The popular Atlas Obscura defines itself as the definitive guide to off-the-beaten-track and little known wondrous places. So we’ve captured that idea and, as our Christmas present to our readers, bring you our own carefully-curated, slightly eccentric, Roaringwater Journal Guide to West Cork’s Hidden Wonders. Robert’s selection is here. No well-know tourist spots for these posts! No car parks and visitor centres! You may need wellies for some, a good map for others, and, although all are accessible, some may require permission.Each place I recommend will link to a blog post with more information. As an example, Sailor’s Hill, just outside Schull (above) is an easy walk and look what you get at the top! 

This is the view from Brow Head, looking back towards Crookhaven, and Mount Gabriel in the distance. Brow Head is much less visited than Mizen Head, but just as spectacular

I’m going to start with some archaeology and a couple of spectacular sites. The first is the Kealkill Stone Circle – but this isn’t just a stone circle, it’s a complex of monuments that includes a five-stone circle, a radial cairn (very rare in this part of the world) and two enormous standing stones. The views are immense in every direction, and the site is easy to find.

We all know about Drombeg – and we love it when the sun goes down at the midwinter solstice, and even when it doesn’t. But fewer people know about another stone circle, equally spectacular, with a spring equinox orientation. It’s called Bohonagh and it’s quite a complex. First of all, there’s a boulder burial, with quartz support stones and cupmarks on the boulder. Then there’s a cupmarked stone, partly hidden in the brambles between the boulder burial and the stone circle. Finally, there’s the circle itself, almost complete, with views in all directions.

Equinox sunset at Bohonagh

We were lucky to have a session there one equinox, and another one with Ken Williams of Shadows and Stone. For access, park just off the main road, across from the salmon coloured house 4.5km east of Rosscarbery and walk up the farm road to the barns and from there to the top of the hill. This is a working farm – please close all gates and be respectful of animals!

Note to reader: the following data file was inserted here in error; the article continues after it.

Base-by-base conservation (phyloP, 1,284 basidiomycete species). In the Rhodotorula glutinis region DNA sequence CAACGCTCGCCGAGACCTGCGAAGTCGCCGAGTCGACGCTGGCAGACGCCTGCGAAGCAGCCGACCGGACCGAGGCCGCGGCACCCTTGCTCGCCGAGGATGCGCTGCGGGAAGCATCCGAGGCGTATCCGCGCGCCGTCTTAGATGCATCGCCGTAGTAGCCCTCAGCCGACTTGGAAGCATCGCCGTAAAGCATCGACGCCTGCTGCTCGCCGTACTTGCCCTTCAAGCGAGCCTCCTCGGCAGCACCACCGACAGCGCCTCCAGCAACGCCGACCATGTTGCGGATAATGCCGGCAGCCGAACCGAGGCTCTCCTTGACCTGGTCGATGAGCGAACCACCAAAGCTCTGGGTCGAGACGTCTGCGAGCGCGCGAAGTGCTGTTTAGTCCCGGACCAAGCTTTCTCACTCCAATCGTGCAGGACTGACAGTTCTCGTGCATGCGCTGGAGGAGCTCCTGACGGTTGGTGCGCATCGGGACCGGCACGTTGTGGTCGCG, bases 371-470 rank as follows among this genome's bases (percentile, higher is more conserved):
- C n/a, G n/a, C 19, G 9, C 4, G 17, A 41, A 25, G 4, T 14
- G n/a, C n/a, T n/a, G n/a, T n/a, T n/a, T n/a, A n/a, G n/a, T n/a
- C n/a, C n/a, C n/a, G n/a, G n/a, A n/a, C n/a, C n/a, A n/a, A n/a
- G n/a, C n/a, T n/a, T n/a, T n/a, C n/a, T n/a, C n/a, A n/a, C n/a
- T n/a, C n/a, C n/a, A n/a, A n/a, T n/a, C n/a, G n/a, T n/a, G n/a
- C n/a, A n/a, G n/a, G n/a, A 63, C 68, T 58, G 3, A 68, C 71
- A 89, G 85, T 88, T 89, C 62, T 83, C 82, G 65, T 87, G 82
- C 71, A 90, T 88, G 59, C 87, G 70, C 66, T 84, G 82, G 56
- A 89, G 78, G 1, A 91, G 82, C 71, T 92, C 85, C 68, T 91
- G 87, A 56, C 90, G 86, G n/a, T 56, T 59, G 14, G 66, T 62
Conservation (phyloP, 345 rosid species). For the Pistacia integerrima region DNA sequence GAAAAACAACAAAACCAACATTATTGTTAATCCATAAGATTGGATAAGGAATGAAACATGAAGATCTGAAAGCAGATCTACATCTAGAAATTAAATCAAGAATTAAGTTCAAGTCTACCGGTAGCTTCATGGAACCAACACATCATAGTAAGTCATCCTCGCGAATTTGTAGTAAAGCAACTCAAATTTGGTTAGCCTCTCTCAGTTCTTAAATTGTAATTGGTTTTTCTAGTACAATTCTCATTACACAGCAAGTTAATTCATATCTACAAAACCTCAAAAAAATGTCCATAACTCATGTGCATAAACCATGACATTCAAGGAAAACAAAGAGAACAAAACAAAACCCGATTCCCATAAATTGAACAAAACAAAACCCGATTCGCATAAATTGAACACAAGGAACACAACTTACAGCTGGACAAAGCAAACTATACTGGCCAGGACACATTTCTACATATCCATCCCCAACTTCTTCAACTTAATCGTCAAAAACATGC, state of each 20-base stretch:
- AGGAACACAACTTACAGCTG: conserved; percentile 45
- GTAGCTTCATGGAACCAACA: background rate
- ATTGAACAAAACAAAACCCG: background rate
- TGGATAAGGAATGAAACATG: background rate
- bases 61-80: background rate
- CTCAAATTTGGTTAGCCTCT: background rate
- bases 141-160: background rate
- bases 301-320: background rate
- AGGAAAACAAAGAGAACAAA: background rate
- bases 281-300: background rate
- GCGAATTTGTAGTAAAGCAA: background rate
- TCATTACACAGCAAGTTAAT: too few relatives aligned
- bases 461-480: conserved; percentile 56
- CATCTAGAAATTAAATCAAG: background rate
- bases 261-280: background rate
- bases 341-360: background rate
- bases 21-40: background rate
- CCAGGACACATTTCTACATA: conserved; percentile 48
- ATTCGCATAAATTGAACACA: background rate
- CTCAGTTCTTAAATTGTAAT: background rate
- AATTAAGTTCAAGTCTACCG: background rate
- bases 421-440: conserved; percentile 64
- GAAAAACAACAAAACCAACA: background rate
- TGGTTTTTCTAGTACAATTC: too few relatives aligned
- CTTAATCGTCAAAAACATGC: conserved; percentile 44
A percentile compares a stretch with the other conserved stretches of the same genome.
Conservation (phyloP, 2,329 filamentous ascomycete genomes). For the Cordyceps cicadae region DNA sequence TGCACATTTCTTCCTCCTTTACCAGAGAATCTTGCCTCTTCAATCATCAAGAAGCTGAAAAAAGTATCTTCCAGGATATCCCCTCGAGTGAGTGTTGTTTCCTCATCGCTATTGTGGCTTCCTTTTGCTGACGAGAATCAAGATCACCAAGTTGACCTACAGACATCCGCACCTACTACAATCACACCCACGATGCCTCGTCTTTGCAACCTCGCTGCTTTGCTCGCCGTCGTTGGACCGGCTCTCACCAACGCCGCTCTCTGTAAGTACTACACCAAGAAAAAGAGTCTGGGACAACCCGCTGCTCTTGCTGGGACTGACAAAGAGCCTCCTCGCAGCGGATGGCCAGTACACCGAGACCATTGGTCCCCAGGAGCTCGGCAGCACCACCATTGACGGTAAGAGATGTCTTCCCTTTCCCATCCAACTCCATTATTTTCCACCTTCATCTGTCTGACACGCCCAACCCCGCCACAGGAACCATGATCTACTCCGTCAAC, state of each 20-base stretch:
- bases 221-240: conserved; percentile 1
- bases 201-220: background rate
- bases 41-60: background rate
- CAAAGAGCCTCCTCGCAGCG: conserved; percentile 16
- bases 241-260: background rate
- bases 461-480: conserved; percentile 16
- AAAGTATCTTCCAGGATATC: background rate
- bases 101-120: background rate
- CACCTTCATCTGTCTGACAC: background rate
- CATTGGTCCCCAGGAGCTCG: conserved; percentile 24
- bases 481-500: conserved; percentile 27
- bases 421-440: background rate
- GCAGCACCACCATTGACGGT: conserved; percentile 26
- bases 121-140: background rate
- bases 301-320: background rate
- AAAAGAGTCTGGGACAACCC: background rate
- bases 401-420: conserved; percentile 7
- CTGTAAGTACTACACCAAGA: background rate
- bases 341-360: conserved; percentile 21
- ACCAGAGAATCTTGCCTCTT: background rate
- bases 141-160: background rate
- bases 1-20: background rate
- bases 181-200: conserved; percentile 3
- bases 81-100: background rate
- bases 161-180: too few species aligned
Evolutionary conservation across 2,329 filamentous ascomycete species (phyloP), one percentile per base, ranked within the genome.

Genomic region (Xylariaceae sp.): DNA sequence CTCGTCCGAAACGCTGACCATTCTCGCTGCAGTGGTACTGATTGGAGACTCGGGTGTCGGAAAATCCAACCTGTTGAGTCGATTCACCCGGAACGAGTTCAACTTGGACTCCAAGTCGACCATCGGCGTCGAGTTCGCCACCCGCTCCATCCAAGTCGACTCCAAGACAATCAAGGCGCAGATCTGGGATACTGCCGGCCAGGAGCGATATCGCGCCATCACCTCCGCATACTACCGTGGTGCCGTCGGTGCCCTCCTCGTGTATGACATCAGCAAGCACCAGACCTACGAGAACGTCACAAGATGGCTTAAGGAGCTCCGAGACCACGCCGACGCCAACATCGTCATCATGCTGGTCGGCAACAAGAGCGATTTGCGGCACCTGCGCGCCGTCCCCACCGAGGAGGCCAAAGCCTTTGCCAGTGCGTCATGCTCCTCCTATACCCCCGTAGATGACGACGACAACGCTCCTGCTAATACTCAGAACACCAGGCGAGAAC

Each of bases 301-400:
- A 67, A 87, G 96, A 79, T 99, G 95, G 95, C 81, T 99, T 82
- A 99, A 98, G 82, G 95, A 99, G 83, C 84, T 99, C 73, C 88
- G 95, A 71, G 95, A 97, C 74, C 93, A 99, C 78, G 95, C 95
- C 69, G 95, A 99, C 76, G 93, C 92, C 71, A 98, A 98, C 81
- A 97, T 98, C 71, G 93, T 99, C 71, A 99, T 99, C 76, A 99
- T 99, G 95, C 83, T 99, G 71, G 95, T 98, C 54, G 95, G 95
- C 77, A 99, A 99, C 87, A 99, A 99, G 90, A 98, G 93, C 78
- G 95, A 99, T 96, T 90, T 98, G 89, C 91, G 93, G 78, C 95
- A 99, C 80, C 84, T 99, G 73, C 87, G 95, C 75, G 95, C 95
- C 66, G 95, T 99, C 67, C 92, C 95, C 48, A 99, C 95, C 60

Maughnasilly Stone Row broods on the hilltop

A stone row to round out the archaeology sites – this one is at Maughnasilly and I chose it because it’s been excavated, so there’s an informative sign, access is easy and it’s a beautiful, atmospheric site, overlooking a small lake. The row has been calculated to have both lunar and solar alignments.

And from the ground…

A couple of churches now, beginning with the Church of Ireland Church of the Ascension in Timoleague. This is one of those places that is dripping with unexpected stories. As soon as you go through the door your jaw will drop – the whole church, floor to ceiling, is covered in mosaic, partly paid for by an Indian Maharajah. Read the story here and here – and look carefully at the stained glass windows, some of them are among the oldest stained glass we have in Ireland. The key used to be at the grocery store on the main street, but I’m not sure where it is now, so you may have to ask around. Let us know if you find out.

The interior of the church, and one of the beautiful Clayton and Bell windows

You may wonder at my next choice – it’s not everyone’s cup of tea – but the modernist church in Drimoleague is the work of Frank Murphy, the architect hailed as Cork’s ‘Unsung Hero of Modernism’.

I love the spare minimalist space, very rare in West Cork, but it’s the stained glass windows that drew my attention. It’s not that they are particularly beautiful or skilfully done: they’re by the Harry Clarke Studios long after Harry himself had died. It’s that they fascinate me as a social document – they are, in fact, a prescription for how to live your life as an Irish Catholic in the 1950s. As such, they will resonate with anyone of my vintage. Research by the brilliant young scholar, Richard Butler, has revealed that the design was practically dictated by Archbishop Lucey, still a name to invoke an image of the all-powerful churchman of the 20th century.

And a final church, but this one strictly for the windows. (No – not St Barrahanes in Castletownsend for the Harry Clarkes – everyone knows about them already, and this is a selection of lesser-known wonders.) Do NOT go through Eyeries, on the Beara Peninsula, without stepping into the little church of St Kentigern. Here is where we were first introduced to the work of the stained glass artist, George Walsh.

The Annunciation and Nativity window

When Robert wrote his original post, we couldn’t find out much information on George Walsh, but now he has become a friend and I have written about his work for the next issue of the Irish Arts Review (due out in March, 2019) and spent many happy hours photographing his windows and his artwork around Ireland. It’s bold, graphic, modern and incredibly colourful, and the windows in Eyeries, along with the religious themes, tell the story of Ireland and the Beara through time.